47. Thus, before the respondents could claim the benefit of section 299(1) of the Constitution Act, 1935 they had to establish that on November 9, 1947, or thereafter they possessed legally enforceable rights with respect to the properties in question as against the Dominion of India. They could establish this only by showing that their pre- existing rights, such as they were, were recognized by the Dominion of India. If they could not establish this fact, then it must be held that they did not possess any legally enforceable rights against the Dominion of India and, therefore, section 299(1) of the Constitution Act, 1935 avails them nothing. As already stated section 299(1) did not enlarge anyone's right to property but only protected the one which a person already had. Any right to property which in its very nature is not legally enforceable was clearly incapable of being protected by that section.
48. Upon the view taken in Memon Haji's case by this Court as to the date of annexation it held that the resumption of grants by the administrator were acts of state. That must be so because if sovereignty had not been assumed by the Indian Dominion over the Junagadh territory at the time of the dispossession of the respondents consequent on the non-recognizition of their grants its acts were those of a sovereign state against aliens within alien territory and were, therefore, acts of state. A municipal court of the sovereign which commits such acts of state has no right to question such acts or to give any relief to the persons who complain of them.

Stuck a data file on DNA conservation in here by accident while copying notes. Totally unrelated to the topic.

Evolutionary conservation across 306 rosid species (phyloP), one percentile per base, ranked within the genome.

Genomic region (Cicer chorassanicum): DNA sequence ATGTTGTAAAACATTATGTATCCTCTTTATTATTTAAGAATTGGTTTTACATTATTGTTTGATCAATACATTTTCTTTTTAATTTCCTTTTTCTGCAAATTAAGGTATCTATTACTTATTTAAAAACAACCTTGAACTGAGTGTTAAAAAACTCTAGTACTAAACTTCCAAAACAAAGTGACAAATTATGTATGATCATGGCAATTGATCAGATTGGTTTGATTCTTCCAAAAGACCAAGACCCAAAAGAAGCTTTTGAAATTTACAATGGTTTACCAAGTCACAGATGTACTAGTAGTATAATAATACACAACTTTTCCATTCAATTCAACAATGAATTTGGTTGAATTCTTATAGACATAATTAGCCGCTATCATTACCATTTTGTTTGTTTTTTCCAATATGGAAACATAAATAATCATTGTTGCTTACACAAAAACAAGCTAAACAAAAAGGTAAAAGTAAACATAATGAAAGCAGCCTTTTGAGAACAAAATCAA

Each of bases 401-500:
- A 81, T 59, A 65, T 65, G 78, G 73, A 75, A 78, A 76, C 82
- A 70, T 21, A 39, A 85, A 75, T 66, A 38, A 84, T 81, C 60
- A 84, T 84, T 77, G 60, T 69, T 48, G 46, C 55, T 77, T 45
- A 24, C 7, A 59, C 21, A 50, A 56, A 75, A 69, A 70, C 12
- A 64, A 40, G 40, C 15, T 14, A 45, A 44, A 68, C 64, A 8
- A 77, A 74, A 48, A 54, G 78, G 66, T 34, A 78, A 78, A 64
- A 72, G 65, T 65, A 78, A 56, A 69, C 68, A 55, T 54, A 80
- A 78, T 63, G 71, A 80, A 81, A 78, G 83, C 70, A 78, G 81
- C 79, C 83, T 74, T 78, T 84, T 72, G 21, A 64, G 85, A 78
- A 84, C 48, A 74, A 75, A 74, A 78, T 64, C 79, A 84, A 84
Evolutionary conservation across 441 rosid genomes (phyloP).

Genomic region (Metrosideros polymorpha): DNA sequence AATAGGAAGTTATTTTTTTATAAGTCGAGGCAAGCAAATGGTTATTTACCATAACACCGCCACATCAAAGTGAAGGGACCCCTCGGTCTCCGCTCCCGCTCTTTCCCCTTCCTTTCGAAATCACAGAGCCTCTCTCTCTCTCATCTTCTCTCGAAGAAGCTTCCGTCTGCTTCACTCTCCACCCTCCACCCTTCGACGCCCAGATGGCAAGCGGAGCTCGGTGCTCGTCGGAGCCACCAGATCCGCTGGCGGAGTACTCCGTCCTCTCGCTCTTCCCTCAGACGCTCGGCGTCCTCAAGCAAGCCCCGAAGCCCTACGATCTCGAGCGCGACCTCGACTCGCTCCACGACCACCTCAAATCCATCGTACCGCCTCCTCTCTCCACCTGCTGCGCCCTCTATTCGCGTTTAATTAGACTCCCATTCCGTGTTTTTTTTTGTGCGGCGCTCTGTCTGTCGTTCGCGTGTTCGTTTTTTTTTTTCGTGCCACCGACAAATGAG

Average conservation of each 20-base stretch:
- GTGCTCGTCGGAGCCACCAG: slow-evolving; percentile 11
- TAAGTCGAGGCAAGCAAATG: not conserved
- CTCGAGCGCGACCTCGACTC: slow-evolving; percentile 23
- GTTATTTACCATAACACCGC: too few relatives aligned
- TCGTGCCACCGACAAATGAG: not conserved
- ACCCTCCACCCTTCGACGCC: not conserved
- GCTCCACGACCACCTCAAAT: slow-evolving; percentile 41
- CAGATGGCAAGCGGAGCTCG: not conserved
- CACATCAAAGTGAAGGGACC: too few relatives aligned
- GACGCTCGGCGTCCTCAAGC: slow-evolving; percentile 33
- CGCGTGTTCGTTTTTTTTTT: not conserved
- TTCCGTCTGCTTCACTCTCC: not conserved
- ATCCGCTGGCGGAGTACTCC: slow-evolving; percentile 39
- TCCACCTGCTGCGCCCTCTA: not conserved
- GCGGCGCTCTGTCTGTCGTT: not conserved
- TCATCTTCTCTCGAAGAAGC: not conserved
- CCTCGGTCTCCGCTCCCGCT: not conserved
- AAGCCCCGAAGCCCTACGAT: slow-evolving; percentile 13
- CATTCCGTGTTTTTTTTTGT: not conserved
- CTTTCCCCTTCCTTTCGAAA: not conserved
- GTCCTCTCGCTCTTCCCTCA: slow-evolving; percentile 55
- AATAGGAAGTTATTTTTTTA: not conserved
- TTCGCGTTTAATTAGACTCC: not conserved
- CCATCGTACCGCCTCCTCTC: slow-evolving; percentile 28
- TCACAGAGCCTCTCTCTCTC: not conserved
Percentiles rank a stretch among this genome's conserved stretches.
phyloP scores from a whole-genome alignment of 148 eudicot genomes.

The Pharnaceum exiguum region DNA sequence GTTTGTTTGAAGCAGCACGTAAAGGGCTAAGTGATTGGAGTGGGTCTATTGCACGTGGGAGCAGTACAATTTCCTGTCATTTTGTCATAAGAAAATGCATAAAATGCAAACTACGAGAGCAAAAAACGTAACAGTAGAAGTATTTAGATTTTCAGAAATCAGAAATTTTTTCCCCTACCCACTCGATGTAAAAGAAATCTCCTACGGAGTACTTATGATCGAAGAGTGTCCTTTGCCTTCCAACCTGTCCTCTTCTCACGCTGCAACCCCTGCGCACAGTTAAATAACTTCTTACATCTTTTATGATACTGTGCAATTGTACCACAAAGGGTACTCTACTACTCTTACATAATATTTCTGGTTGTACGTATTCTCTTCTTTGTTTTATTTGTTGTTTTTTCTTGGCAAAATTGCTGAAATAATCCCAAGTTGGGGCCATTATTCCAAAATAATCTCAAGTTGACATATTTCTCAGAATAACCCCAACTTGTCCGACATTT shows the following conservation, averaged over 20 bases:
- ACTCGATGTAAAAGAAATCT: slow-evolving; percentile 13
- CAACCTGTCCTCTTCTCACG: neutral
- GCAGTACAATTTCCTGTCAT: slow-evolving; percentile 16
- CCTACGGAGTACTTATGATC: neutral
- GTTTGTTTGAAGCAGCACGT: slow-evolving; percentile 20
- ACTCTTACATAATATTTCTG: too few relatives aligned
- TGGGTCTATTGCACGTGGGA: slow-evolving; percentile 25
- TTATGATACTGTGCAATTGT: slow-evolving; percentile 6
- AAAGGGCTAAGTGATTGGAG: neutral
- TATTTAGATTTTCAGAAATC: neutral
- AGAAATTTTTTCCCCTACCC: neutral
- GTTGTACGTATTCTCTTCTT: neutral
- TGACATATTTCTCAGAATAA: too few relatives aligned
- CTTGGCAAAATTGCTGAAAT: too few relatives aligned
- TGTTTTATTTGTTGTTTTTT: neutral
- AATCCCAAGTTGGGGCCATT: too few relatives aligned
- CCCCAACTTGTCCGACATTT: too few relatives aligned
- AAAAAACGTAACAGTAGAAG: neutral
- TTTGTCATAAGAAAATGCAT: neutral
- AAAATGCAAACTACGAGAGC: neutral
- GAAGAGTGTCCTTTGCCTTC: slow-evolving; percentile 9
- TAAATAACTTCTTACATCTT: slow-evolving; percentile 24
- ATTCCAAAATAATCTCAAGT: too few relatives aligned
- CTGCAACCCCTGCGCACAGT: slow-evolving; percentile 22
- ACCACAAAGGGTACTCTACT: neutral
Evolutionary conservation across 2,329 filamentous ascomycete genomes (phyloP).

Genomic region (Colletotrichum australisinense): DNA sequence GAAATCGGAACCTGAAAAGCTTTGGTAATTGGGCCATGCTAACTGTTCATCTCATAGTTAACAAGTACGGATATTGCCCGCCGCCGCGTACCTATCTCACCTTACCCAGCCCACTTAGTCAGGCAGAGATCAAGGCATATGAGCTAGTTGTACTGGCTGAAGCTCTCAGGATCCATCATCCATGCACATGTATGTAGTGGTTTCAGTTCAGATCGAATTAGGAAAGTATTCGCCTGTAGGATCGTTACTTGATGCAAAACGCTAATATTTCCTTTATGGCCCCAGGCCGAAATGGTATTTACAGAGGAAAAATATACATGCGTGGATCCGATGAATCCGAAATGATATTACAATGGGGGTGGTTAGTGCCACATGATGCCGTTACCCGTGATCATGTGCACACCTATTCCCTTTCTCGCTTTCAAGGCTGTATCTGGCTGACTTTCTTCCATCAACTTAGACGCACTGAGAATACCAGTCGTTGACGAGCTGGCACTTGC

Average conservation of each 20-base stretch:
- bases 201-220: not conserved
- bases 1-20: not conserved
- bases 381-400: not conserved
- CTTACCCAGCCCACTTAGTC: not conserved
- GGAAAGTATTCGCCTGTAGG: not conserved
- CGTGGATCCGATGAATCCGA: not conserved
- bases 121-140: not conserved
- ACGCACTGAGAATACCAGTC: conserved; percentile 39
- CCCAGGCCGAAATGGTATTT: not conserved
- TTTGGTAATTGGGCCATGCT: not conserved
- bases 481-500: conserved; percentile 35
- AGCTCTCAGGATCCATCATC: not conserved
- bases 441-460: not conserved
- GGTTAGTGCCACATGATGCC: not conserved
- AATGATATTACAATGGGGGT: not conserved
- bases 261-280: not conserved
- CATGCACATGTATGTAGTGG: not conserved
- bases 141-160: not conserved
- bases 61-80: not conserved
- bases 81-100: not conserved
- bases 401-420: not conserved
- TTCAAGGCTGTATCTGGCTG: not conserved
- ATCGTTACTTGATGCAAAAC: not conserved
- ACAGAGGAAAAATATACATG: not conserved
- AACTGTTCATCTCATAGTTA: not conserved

49. Thus, upon either view the respondents were not entitled to the reliefs claimed by them in our courts. As Mr. Pathak does not contend that the Dominion of India could be said to have assumed sovereignty over Junagadh State earlier then Novermber 9, 1947, or later than January 20, 1949 his plea that we should refer to the Government of India the question as to the date on which sovereignty was assumed over it does not arise for consideration.
50. The decisions of the High Court are not in accordance with the rule laid down by the Privy Council and accepted by this Court and are erroneous. We, therefore, agree that they should be set aside and the suits dismissed with costs throught. Since the appeals together there will only be one hearings fee.
51. Appeals allowed.